PrincetonNJJan’s JCC Manhattan Sneak Peak

Linor Abargil was a candidate for “Miss World” when she was brutally raped by someone she thought was a colleague. The Italians would do nothing, but the Israelis arrested him when they both got home.

Excellent doc by Cecilia Peck focuses on Linor’s attempt to recover from her trauma by acting as an advocate for other women. And yet, as the rapist comes close to parole, Linor begins to fragment.

A strong & eloquent case for speaking out. (JLH: 4/5)

Note: Richard & I saw Brave Miss World at a special screening at JCC Manhattan. Click HERE for our FF2 Haiku. A full review of Brave Miss World will be posted when is released in NYC theatres.


Top Photo: Linor speaks out at a “Take Back the Night” rally at Princeton University.

Bottom Photo: Linor bonds with teenage rape survivors in Soweto, South Africa.

Photo Credits: Cecilia Peck & Rocket Girl Productions.

January 2016 Update: Hooray! Brave Miss World is now available on DVD & On Demand! Click HERE for links via GoWatchIt. Get more information & order DVD on the Brave Miss World website 🙂

BraveMissWorld-Poster-copyAfter a horrifying and brutal rape, an Israeli beauty queen decides to use her experience to help others suffering from rape trauma to share their stories and heal through the process of speaking out.

A powerful documentary directed by Cecilia Peck. (EML: 4/5)

Review by FF2 Associate Eliana M. Levenson 

Flashes of landscape. The overlay of a woman’s face. Then the voice. The voice of Linor Abargil as she recounts the events of one night in Milan. A night just seven weeks before she would be crowned Miss World 1998 on an international stage. A night when a homesick girl sought the help of a Hebrew speaking travel agent to take her safely to the airport. A night when 18 year old Linor was brutally raped by Uri Shlomo Nur.

Following her win as Miss World 1998, Linor decides that rather than hide the tragedy of her sexual assault, she will use her newfound platform to help share her story and inspire other women who have suffered similar traumas to share their experiences as well. The film notes Linor’s decision to speak out about the truth of what happened to her, and also establish a blog to provide a space for women to share their own stories.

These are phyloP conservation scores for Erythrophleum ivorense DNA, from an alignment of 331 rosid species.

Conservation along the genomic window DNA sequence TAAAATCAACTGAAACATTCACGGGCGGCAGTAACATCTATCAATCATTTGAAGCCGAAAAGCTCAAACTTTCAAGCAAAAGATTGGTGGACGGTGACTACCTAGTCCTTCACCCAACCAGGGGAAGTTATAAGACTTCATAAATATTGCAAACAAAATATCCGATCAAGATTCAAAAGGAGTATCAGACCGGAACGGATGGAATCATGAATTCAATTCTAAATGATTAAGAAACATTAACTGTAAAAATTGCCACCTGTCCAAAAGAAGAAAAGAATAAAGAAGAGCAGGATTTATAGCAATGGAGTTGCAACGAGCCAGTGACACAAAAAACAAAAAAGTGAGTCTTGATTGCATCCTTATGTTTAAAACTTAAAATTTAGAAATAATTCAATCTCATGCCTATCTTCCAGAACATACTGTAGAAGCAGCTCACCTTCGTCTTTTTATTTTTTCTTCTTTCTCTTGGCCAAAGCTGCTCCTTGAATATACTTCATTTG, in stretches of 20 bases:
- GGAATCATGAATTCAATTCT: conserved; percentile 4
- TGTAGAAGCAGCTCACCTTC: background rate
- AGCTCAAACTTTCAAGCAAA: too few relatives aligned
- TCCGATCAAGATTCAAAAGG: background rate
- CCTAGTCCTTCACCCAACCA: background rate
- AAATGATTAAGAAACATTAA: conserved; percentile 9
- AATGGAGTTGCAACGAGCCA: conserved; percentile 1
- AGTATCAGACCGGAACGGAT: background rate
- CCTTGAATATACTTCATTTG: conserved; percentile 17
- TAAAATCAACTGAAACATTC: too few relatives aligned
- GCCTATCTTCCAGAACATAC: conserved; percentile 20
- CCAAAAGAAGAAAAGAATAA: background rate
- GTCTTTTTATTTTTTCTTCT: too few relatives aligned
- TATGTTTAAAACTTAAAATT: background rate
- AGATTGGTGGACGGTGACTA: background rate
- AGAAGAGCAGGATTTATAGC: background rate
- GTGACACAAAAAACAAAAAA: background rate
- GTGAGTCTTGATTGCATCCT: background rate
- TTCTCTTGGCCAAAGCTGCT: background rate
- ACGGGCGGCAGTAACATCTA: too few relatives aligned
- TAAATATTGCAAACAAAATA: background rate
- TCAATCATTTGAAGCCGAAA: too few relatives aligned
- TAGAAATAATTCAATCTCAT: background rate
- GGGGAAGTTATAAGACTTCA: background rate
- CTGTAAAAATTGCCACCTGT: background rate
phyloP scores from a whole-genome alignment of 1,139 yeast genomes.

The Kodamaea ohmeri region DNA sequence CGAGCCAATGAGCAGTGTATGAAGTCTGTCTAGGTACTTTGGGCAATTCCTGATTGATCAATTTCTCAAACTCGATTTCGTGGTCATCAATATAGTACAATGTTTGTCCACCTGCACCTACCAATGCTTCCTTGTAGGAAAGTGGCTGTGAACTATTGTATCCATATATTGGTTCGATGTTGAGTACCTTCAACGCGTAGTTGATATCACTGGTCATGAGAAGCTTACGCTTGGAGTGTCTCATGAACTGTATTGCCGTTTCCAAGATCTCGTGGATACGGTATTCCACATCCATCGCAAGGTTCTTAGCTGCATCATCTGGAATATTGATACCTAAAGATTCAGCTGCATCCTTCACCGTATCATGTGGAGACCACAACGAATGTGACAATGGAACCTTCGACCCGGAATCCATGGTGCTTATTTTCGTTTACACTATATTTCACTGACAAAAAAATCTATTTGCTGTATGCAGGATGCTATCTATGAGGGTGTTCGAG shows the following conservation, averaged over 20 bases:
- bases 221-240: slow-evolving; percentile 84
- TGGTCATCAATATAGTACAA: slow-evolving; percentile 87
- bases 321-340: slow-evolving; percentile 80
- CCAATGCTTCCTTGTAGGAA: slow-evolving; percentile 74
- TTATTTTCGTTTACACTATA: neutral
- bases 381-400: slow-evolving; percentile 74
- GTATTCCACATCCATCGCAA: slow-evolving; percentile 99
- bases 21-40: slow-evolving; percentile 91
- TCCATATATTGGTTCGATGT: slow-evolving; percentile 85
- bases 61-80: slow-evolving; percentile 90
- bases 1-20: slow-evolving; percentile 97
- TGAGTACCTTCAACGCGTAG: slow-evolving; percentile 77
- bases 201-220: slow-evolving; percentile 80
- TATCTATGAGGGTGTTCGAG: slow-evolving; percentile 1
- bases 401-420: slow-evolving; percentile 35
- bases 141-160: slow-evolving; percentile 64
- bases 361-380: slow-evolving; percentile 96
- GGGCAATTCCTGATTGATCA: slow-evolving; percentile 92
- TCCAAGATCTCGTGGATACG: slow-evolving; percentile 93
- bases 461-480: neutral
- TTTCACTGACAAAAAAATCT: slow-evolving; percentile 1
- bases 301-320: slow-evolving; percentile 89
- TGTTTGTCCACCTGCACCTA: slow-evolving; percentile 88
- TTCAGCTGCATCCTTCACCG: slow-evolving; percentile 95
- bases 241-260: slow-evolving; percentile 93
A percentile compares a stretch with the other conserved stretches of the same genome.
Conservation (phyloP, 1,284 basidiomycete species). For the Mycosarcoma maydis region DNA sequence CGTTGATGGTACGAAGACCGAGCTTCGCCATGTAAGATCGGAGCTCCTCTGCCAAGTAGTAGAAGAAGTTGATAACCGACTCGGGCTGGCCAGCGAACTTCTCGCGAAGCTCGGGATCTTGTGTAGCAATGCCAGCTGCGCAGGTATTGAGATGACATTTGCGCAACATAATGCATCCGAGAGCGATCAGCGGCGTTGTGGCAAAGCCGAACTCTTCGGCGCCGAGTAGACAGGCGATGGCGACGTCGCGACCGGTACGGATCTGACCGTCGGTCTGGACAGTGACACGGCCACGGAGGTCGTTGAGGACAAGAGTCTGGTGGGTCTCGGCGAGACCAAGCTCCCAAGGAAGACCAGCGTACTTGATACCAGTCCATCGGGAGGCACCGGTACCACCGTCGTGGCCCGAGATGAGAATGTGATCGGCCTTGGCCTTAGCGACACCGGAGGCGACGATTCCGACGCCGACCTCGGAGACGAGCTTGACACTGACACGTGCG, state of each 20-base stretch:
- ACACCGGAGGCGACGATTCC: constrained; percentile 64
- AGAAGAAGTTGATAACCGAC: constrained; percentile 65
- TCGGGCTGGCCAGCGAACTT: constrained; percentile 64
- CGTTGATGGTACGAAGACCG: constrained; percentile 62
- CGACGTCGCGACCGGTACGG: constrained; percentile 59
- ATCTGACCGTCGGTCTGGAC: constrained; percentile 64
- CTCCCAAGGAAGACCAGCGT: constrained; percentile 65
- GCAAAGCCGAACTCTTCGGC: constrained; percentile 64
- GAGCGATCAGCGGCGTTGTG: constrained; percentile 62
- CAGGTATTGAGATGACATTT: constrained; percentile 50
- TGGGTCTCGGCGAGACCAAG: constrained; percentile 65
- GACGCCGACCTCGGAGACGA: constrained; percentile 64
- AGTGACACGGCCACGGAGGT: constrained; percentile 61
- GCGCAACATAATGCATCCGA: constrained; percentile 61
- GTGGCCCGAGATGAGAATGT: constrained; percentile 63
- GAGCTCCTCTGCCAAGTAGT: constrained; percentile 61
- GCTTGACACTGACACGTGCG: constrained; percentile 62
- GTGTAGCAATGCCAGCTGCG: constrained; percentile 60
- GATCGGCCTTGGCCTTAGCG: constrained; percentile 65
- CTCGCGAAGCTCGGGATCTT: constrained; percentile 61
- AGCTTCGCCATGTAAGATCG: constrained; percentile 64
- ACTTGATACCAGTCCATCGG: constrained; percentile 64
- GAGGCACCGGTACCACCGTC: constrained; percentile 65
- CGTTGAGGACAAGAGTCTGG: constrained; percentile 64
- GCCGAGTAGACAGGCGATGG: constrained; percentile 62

Linor is shocked when thousands of women immediately begin sharing their stories on her website. But, for Linor, the website is no longer enough. As she reads the horrific accounts of women worldwide, Linor decides that she wants to meet some of these women face to face, leading her on a worldwide journey of victim advocacy.

Though Linor’s family is incredibly supportive, they don’t quite understand her need to open up these old wounds and they fear that her work will be cause her to suffer PTSD type symptoms. Still, for Linor, being a part of this effort to help women find their voices again after rape or sexual assault is crucial to her recovery.

In South Africa, where women are more likely to be raped than taught to read or write, Linor meets with a group of teenagers who bravely speak out about their assault. She later holds a press conference where one mother asks the question that resonates throughout the documentary: How do we protect other women from sexually assault?

Of course, Linor does not have the answer nor does the documentary attempt to provide one. Rather, Linor’s story is about giving women back their voices and allowing them to share openly their experiences with sexual assault. From college students to housewives to celebrities like Fran Drescher and Joan Collins, rape and sexual assault is a tragic universal reality for many women worldwide, a reality that often suffers in the silence of a stigma not for the perpetrators, but for the victims.

On the road to personal recovery, Linor finds religion and takes action as a law student, seeking to reform some Israeli laws that perpetuate the silencing of victims. She also travels back to Italy to find the other victims of her rapist to encourage them to write letters to his parole board to prevent his release. Though this trip to Italy is difficult, there’s also something empowering for her about returning to the scene of the crime and knowing that she not only survived, she triumphed.

As someone who knows people close to me who have suffered the traumas of rape and sexual assault, I found it incredibly poignant to watch Linor and those she was able to interview discuss their experiences. It is particularly chilling to know that these women are often blamed and even vilified for speaking out against those that attacked them. Because of this, it’s no surprise that many women decide against reporting their rapes. However, because I have relatives and friends who have suffered, I am thankful that Linor is not only encouraging women to speak out, but also providing them with a support system to face the backlash once they do.

© Eliana M. Levenson FF2 Media (1/14/16)


Top Photo: The poster for the film BRAVE MISS WORLD featuring Linor Abargil.

Bottom Photo: Linor interviews a fellow victim of sexual assault.

Photo Credits: Netflix (2014)

Q: Does Brave Miss World pass the Bechdel-Wallace Test?GreenA2016


Brave Miss World is filled with heart-rending scenes of Linor speaking one-on-one with victims of rape and sexual assault. Although men are the perpetrators of these crimes, the scenes in question are about the crimes these men perpetrate, never “about the men” per se.

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